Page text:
The fourth and last show in our May program – a weekly program featuring a performance or installation by a visual artist that centers on the use of recent historical music or sound – presents
these are the days
a work by Matt Stokes (GB, 1973) that explores the efficacy and actuality of Punk Rock as a widespread subculture in Austin, Texas, USA.
In these are the days (2009), we see a large two channel video installation, featuring a punk gig in Austin Texas as well as a punk band from the same city playing a new sound-track to it.
The show will open on Saturday, May 29th, from 8 – 10 pm, and will run through until June 10.
For further information and visuals, please contact the gallery: firstname.lastname@example.org or +31 (0)10 4126459.
Commissioned by Arthouse in Austin, these are the days was one of two works produced by Stokes as a result of his close work with the Austin music scene and extensive research into anti-establishment musical genres within the city, particularly Punk and Hardcore. The show consists of a large two-channel film installation, which was made by staging two separate events. During the first, Stokes filmed the audience at a free, all-ages gig he organised with a young Punk music promoter, held at Broken Neck, an informal skate and music venue. The second part of the work brought together five members of different Austin-based Punk and Hardcore bands to create a soundtrack for the silent film shot during the gig. This track was filmed during a session at a recording studio. Both elements are shown side-by-side, as a kind of diptych. While the Punk crowd is seen reacting and dancing on the left screen, the band plays the improvised soundtrack to it on the right screen. A reversal of roles between audience and performers, the film installation examines the concept of response, and portrays a musical subculture that challenges notions of causality, originality, tribute and circularity.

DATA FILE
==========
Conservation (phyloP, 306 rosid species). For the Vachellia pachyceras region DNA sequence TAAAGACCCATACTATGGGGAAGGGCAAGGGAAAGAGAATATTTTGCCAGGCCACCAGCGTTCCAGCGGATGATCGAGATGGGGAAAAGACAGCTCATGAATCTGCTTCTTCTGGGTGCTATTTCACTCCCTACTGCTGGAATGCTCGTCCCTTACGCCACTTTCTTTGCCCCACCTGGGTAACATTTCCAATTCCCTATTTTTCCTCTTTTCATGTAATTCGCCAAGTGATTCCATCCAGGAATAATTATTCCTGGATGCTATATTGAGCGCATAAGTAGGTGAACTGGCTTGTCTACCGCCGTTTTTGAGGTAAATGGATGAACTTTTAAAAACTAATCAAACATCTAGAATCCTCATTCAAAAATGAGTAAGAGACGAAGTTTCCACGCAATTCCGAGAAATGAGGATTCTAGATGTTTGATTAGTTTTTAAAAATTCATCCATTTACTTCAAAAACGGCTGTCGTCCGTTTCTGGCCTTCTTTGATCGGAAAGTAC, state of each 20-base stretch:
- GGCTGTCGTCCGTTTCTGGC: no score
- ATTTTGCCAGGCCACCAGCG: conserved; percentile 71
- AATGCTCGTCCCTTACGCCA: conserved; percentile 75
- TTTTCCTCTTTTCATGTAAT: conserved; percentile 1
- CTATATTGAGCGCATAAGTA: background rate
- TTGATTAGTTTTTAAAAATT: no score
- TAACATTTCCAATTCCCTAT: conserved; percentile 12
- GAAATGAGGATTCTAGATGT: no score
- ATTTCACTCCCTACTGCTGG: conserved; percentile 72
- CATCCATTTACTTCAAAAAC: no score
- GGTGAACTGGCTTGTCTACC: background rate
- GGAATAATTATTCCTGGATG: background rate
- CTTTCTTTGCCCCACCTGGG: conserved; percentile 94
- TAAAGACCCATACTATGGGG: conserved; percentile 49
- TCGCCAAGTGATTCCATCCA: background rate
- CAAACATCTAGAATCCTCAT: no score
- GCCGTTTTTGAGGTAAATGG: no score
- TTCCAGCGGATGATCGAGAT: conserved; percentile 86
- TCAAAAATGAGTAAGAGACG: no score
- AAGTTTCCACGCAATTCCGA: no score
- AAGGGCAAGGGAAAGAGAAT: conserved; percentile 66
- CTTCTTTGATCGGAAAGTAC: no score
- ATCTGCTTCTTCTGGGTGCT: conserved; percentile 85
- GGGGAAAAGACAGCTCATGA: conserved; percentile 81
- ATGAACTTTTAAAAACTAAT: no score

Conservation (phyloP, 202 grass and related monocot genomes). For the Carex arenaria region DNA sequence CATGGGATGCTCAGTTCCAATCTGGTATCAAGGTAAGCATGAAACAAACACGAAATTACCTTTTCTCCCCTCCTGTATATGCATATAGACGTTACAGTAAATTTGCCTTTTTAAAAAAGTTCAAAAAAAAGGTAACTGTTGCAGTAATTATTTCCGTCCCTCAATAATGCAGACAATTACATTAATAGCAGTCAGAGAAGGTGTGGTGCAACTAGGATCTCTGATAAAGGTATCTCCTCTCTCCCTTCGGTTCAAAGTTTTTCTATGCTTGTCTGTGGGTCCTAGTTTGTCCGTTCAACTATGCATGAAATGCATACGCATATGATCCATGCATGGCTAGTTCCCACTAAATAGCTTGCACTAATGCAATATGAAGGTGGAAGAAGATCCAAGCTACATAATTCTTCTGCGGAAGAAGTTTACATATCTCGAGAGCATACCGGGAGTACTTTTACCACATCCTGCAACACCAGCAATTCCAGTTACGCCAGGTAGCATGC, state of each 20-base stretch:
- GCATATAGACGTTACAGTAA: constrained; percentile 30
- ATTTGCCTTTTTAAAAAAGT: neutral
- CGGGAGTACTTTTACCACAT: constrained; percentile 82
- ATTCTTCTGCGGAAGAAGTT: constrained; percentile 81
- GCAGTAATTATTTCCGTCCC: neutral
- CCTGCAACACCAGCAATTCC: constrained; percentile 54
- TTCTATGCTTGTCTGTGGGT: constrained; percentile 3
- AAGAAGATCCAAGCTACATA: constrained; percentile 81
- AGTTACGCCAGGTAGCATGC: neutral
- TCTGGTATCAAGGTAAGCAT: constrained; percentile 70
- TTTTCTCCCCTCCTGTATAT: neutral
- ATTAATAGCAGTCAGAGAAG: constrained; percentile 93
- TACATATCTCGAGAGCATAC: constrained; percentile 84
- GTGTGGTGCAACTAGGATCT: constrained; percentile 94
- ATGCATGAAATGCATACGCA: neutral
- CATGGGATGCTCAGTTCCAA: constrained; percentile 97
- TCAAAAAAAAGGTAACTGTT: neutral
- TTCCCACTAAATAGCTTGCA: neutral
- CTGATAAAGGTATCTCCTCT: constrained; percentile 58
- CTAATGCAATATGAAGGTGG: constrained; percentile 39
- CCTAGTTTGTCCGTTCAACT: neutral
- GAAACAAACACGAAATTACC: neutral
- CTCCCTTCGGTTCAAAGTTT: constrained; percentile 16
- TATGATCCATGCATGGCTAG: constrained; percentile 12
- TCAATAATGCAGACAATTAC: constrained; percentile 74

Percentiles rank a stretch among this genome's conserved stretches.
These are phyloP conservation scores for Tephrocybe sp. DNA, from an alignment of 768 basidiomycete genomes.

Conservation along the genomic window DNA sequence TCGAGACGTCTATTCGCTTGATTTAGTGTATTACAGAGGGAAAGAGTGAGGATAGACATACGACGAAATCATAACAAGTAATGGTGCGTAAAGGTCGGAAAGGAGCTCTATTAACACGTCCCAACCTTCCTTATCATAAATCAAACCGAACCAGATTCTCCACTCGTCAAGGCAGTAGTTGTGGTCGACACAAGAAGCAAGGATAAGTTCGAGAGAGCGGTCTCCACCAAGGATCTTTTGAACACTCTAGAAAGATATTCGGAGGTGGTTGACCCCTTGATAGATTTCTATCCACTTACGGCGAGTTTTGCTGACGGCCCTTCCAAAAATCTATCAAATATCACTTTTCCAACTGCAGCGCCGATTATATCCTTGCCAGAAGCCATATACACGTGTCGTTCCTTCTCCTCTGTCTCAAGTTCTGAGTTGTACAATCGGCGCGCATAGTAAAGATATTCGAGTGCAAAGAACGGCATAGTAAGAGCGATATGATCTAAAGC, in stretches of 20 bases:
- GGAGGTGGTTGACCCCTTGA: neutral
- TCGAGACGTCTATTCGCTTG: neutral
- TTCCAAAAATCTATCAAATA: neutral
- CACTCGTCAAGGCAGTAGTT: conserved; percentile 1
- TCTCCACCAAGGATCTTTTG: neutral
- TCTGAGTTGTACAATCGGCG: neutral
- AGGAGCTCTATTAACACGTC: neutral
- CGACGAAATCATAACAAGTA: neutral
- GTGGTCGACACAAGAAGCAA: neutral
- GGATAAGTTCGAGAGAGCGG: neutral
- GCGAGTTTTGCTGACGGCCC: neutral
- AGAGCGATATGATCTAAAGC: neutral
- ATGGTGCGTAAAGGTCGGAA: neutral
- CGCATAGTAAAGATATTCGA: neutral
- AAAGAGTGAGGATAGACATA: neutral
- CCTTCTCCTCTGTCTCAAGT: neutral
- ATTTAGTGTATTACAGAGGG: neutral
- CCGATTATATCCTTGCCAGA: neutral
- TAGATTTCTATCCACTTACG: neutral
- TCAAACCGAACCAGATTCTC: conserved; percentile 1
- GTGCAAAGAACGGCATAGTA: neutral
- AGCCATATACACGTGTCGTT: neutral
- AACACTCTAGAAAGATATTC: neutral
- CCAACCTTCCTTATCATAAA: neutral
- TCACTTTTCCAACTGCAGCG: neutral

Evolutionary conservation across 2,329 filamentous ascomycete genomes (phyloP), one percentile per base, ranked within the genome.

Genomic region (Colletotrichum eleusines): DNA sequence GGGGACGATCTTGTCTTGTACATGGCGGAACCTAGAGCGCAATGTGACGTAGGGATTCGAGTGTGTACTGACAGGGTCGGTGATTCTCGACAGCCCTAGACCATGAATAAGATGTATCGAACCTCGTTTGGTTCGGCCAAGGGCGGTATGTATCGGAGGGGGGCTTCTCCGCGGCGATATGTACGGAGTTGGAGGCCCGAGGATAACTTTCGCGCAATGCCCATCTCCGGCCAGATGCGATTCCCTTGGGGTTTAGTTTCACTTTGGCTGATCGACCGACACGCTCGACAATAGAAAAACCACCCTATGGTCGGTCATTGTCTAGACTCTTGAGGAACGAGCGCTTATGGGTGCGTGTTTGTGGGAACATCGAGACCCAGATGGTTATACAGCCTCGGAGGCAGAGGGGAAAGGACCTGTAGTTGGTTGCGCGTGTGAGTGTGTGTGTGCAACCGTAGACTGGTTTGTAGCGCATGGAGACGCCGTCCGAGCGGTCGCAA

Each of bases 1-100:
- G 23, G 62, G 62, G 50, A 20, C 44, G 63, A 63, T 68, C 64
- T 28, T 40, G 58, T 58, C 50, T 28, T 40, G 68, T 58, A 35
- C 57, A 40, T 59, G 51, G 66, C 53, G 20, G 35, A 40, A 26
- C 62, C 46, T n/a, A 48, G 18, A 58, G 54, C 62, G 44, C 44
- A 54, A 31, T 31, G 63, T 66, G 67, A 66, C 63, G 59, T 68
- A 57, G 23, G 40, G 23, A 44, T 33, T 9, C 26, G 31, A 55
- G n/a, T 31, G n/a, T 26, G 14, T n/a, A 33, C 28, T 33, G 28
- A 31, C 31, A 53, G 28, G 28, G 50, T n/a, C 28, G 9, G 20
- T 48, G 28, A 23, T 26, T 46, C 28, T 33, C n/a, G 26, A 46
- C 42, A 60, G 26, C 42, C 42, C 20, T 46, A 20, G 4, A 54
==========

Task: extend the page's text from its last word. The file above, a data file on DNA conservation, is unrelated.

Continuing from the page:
Matt Stokes’ artistic practice is marked by anthropological enquiry and an interest in events or informal movements that bind people together. Taking a variety of forms—from organizing events and assembling archives to making films and creating sculptural installations—Stokes’ works are often collaborative in nature and frequently take place outside the traditional gallery space. Music subcultures have been central to the development of his most recent projects, which have focused on their ability to shape lifestyle, beliefs and create community. Acid House and Black Metal are among the genres of music he has explored, poetically revealing music’s intrinsic ability to create communal experiences, devotion and fellowship through the quasi-religious experience of dance. Amongst Stokes’ most noted works to date include Long After Tonight, a 16mm film that conveys strong emotional and spiritual content of British communities associated with the Northern Soul scene.
Matt Stokes was born in 1973 in Penzance, England and currently lives and works in Newcastle/Gateshead, England. He received his BA from Newcastle University in 1997 and was the 2006 recipient of the esteemed Beck’s Futures Prize, awarded by the ICA in London. Forthcoming exhibitions include a solo show at the Fridericianum (Kassel). Past exhibitions include venues such as 176 (London), Baltic Centre for Contemporary Art (Gateshead), Lentos Kunstmuseum (Linz) and Witte de With (Rotterdam).